Who might enjoy this book? Anyone who might want to tell a story, fiction or non-fiction. (In truth, the fundamentals are not so different and Hart draws in a number of sources that originally addressed issues of fiction and play-writing.) However, I read it from the particular point of view of a lawyer, an attorney, an advocate. I’m convinced more and more that our first job as an advocate is to learn and tell our clients’ stories in a comprehensible and engaging manner. In some cases the law may prove an insurmountable road block to a remedy, but in most cases, especially any case that requires a trial or hearing to resolve the issues, telling the clients story, and thereby making the client and the client’s plight as sympathetic as possible the most important aspect of representation. Lawyers don’t write essays about “why my client should win” in “25 words or less”, but our briefs come close to allowing us to do that (and considering the “25 words or less” isn’t a bad idea either). As advocates, attorneys need to become as literate in telling a story as we are in forming an argument (which, of course, may incorporate storytelling). We especially face issues with younger jurors and lawyers who have a more native mastery of visual storytelling that older, logocentric persons like me lack. If the book has one weakness, it’s that it is limited to telling stories through the written word. Oral and visual storytelling must gain a place in the advocate’s arsenal as well as the use of the more traditional written word.

A fine book, well considered and well written (not for the most part in storytelling mode, I might add) that most anyone with curiosity about this topic could benefit from.
Profile Image for Salman Israr.
88 reviews41 followers
October 2, 2020
I was looking for a book that explains use of narrative in non-fiction. I love the storytelling work that goes into Vox's videos, or Kurzgesagt - they both use narrative structure.

I already know so much about story theory (but for fiction) but wanted a resource explaining its implications in non-fiction world.

This is really helpful book if you are looking for using narrative/storytelling to explain and document real events - but it's more directed toward newspaper journalists, still you would learn a lot if you are into learning theory of storytelling. I was looking to use the methods' relevance to explaining science in more interesting way etc.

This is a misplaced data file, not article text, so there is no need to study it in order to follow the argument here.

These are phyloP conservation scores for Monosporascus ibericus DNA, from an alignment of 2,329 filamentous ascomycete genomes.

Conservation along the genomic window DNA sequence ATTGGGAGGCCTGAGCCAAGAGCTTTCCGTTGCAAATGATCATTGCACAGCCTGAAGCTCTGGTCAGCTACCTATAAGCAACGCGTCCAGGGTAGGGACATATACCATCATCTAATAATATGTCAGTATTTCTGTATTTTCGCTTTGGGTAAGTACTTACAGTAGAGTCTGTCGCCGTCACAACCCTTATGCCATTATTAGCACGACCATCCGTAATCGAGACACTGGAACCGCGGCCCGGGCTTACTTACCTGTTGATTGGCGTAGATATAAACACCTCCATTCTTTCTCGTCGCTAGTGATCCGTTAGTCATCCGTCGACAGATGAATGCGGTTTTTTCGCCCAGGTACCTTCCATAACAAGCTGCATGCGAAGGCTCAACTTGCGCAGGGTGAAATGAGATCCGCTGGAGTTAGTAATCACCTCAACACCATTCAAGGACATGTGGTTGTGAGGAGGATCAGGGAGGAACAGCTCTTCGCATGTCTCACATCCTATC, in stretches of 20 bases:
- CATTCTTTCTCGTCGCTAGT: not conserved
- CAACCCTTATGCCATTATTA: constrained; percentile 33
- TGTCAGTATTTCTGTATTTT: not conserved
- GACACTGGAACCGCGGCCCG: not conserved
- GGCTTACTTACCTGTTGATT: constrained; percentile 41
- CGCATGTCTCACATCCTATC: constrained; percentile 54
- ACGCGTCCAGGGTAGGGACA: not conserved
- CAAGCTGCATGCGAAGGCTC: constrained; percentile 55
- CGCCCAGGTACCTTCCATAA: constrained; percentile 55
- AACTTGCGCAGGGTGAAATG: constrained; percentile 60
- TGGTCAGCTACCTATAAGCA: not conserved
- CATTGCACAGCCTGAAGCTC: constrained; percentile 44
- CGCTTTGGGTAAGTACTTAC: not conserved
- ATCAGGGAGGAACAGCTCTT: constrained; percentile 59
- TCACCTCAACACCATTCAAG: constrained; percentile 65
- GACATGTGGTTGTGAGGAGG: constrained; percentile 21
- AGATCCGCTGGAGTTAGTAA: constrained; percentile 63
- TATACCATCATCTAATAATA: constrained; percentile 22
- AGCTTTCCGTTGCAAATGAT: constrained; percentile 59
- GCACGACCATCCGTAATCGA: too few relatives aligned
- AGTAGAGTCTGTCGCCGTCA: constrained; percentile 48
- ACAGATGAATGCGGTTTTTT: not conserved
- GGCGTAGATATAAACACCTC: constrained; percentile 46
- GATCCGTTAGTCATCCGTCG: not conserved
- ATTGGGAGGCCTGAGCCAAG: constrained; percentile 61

My favorite chapters are story structure, and explainatory narrative.

Though it was helpful, I would search for more resources that explore using the story structure in film/video - Johny Harris (former Vox video journalist) plans to one course on that, might look into that. Happy reading.
Profile Image for Tim Dellas.
126 reviews3 followers
November 14, 2020
For a journalistic eye, this surely is a 5/5, but I read it from the perspective of a novelist as I heard elsewhere that there were some nuggets of wisdom hidden in this book, and I wasn't disappointed. Stimm the last quarter of the book felt like too much repetition and content examples, but otherwise a great resources especially in terms of structure and scene-structure.
Profile Image for Catherine Gillespie.
759 reviews40 followers
February 7, 2015
But the interesting thing about writing, I find, is that writing in different genres strengthens your writing across the board. In Storycraft: The Complete Guide to Writing Narrative Nonfiction, Jack Hart offers writing advice specifically for the sort of narrative non-fiction pieces you read in newspapers and magazines, but his insights are so incredibly helpful that you could easily apply them to any genre you’re writing in.

{Read my full review here}
5 reviews3 followers
February 19, 2017
Useful primer for narrative non-fiction, but somewhat limited in its scope (it's really heavily focused on newspapers as an output, and draws heavily on a small number of examples.) Feels a generation or so out of date--but if you can abstract yourself a little from its sensibilities and slightly mechanistic approach to writing, there is some valuable advice.
Profile Image for Caitlin.
236 reviews5 followers
December 31, 2018
I've read many dozens of books on the craft of writing, and Storycraft is one of the best. Even if you've never thought of writing nonfiction, this is worth a read.
January 16, 2020
*There are spoilers in my review, but they're for Lord of the Rings. Yeah, you read that right.*

I'm still reading this, but I needed to get my thoughts down about it so far.

I've found it somewhat useful and informative but have to dock it a star. I'll explain.

The author, Hart, criticizes Erik Larson for what Hart sees as inventing history by adding one extra passage to his book that didn't directly have historical basis. Yes, I am a fan of Larson so this rankled me some but not enough to dock a star. In part because he does praise Larson elsewhere.

He lost his 5th star when he also completely mangled the plot of Lord of the Rings.
Direct quote: "Frodo's climax, on the other hand, was true Hollywood because it was of *his* own making. *He* carried the ring to Mount Doom, overcoming everything from Orcs to earthquakes along the way. *He* threw the ring into the only fire that could consume it." Ugh. The LOTR fan in me cringed. Hard.

So the same guy who criticized Larson for putting something in his book that didn't have historical record (but did probably have a basis in the study of serial killers) went and supported one of his points with a wrong plot summary that could have been corrected if he had seen at least the Lord of the Rings movies, though the book would have been better. Never mind the fact that, like Star Wars and other pop culture, the plot to LOTR is pretty widely known. He could have simply asked ANYONE who paid even the slightest attention to the book and found that his beliefs on what happened in the plot were dead wrong. Frodo was helped (and pushed and prodded and literally carried) along the way several times, most of all by Sam, and in the end was going to make all their efforts in vain by keeping the ring if not for Gollum (and the pity of Bilbo). Not the simplistic story he thought it was, is it?